Colorado mountains

The impact of climate forcing on the phenology of ecological processes in the North Temperate Lakes

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Jacob Walsh
Malgorzata Golub
Emily Stanley

Recent studies have shown that physical processes and biological communities are impacted to varying degrees by global climate change. Differences in sensitivity to climate forcing within and among these elements of an ecosystem have lead to the decoupling of processes previously linked in the seasonal timing of their occurrence (phenology). The decoupling of key elements of food webs could have lasting implications in ecosystem functioning (e.g. the decoupling of climate sensitive algal abundance and less sensitive zooplankton grazing of algae in lakes). To investigate the effects of climatic drivers on physical features and biological processes, we estimated the long-term trends in ice phenology and thermal structure, using 15-30-year time series of measurements for eleven lakes monitored by the North Temperate Lakes Long-Term Ecological Research (NTL-LTER) program. Lakes coherently responded to regional climatic warming, showing declining ice cover duration, prolonged growing season, and increasingly warmer waters. We further compared the sensitivity of physical processes to climate forcing in lakes as a function of morphometric features, trophic states, and dissolved organic carbon concentrations. We then examined whether these changes in thermal structure and ice phenology have yielded changes in the seasonal timing of each lake’s plankton community composition and abundance, modeling our predictions after the PEG (Plankton Ecology Group) model of plankton succession in freshwater. We found that the timing of biological processes (e.g. the timing of peak chlorophyll-a concentration, zooplankton biomass and individual zooplankton species abundance) were highly variable among years.  Further investigation into the metrics used to define the timing of biological processes and into other aquatic systems with long-term time series will be required to better assess the impact of climate forcing on the phenology of a lake’s ecology.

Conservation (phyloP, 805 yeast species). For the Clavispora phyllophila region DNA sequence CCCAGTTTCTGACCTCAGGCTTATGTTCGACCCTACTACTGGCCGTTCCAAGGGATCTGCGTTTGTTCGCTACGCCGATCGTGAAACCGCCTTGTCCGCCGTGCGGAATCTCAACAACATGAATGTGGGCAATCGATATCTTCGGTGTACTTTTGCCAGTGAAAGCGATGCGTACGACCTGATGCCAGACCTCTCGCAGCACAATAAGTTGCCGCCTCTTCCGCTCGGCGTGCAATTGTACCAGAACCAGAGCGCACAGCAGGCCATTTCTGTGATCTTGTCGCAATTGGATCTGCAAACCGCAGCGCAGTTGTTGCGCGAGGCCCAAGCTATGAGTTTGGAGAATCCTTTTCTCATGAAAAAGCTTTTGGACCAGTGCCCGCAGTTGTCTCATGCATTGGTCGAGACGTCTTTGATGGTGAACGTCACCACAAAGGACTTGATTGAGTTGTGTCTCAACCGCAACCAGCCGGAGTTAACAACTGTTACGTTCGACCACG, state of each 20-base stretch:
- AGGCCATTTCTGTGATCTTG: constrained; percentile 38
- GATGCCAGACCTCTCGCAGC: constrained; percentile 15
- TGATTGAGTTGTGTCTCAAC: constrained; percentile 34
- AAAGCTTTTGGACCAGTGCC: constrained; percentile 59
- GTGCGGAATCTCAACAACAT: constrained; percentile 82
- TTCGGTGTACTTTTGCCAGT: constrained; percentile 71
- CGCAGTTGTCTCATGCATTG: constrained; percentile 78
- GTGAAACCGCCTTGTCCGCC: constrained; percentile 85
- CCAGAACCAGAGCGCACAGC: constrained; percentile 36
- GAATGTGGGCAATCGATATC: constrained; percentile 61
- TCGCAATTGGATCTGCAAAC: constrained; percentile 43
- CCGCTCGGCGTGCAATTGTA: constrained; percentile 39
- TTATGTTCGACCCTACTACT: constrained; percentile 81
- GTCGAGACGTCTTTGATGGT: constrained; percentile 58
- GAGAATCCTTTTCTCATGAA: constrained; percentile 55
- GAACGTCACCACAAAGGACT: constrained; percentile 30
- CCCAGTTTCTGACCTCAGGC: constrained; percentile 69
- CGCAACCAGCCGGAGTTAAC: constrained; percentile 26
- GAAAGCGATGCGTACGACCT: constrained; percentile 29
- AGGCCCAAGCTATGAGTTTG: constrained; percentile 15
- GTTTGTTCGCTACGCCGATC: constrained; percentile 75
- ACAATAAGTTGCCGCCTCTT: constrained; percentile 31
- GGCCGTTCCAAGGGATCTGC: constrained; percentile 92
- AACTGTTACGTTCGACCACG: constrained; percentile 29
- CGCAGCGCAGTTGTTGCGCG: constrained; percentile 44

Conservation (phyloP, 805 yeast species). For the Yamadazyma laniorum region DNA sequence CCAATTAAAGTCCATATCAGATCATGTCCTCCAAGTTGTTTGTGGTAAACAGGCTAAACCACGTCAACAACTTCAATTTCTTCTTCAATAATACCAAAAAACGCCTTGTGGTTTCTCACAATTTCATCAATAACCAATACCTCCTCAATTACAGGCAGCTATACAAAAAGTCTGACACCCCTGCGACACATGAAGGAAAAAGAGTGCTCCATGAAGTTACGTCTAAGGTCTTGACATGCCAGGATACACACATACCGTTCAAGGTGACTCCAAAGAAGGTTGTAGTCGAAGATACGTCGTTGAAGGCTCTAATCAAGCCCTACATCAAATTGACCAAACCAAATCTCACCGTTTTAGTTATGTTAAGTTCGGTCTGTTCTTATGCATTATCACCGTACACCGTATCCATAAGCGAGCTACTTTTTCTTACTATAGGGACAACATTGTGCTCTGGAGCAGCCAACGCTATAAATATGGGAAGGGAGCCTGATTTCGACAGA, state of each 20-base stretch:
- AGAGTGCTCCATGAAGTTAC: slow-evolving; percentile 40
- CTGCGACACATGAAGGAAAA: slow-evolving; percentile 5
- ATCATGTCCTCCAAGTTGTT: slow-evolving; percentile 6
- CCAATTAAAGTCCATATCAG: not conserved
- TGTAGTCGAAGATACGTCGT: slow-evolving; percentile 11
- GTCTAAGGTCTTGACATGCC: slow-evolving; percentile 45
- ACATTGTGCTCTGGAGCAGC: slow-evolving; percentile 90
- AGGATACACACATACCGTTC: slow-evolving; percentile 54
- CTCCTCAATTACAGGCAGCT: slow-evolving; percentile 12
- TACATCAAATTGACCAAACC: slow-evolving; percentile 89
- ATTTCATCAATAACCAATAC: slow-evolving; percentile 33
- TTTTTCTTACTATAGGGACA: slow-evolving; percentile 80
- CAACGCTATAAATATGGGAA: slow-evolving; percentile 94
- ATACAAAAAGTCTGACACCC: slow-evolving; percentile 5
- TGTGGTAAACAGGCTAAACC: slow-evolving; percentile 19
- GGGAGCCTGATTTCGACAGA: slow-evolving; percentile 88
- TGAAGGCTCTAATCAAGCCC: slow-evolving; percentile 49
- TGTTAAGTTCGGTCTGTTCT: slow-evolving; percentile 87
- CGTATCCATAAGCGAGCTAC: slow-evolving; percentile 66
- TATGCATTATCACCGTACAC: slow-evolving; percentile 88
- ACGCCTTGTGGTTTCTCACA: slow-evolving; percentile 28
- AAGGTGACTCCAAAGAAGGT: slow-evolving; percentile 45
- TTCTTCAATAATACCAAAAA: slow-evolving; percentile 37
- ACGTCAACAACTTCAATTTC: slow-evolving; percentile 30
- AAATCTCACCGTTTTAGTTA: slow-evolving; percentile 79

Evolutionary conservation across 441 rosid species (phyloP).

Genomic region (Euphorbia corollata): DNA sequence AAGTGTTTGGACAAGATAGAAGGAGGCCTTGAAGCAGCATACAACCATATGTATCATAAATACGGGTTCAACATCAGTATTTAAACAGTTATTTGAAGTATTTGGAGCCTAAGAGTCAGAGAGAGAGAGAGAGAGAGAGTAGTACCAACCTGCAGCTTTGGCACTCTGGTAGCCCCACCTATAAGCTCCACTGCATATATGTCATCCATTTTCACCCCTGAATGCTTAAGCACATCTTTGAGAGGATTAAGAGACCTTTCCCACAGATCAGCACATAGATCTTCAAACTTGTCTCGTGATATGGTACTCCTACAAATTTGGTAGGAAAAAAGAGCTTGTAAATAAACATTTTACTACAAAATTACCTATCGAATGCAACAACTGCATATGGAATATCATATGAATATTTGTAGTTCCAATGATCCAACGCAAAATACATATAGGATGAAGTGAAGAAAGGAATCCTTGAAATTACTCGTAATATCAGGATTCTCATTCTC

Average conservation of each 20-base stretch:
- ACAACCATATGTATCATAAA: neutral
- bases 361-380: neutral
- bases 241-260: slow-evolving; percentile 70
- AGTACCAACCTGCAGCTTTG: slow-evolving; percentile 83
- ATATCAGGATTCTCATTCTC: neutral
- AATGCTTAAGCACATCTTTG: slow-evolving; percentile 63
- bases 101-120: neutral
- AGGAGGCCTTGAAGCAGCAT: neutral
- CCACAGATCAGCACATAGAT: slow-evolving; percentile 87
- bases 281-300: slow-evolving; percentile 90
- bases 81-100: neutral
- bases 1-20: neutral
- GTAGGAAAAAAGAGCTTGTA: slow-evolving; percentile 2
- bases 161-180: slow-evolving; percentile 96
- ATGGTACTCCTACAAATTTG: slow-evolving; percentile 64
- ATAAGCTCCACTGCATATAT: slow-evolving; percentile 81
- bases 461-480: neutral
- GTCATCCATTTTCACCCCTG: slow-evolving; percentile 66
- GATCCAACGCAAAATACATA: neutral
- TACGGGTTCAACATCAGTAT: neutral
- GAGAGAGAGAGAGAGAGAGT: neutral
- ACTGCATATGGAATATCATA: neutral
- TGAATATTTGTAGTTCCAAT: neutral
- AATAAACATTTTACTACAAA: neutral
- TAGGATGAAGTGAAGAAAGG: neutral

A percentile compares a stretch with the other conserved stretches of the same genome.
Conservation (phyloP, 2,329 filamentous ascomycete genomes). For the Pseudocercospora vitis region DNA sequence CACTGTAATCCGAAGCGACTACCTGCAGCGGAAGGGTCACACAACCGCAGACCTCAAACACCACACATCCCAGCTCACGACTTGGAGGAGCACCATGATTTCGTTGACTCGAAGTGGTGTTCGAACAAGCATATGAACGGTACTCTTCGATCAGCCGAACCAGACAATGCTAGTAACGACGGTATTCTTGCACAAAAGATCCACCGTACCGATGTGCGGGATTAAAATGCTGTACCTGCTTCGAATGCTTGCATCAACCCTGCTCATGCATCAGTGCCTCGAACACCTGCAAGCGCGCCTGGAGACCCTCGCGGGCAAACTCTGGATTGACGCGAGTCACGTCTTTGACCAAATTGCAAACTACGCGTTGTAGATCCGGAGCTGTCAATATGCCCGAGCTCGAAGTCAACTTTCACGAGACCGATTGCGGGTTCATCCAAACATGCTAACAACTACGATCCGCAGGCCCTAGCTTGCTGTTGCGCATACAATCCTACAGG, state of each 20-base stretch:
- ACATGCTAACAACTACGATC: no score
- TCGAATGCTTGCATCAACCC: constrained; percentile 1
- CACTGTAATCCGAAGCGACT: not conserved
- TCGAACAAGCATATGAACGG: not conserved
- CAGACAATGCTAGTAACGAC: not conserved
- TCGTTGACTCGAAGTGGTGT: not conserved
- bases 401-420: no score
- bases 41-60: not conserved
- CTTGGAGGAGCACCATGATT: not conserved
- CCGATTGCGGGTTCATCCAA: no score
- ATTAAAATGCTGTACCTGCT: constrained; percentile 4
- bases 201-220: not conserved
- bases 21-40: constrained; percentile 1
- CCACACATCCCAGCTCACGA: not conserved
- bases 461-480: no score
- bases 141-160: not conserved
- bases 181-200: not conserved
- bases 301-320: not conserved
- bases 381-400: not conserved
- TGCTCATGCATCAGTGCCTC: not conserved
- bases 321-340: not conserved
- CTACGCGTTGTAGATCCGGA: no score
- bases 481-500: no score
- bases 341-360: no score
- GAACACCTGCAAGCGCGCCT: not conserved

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Background Photo by: Nicole Hansen - Jornada (JRN) LTER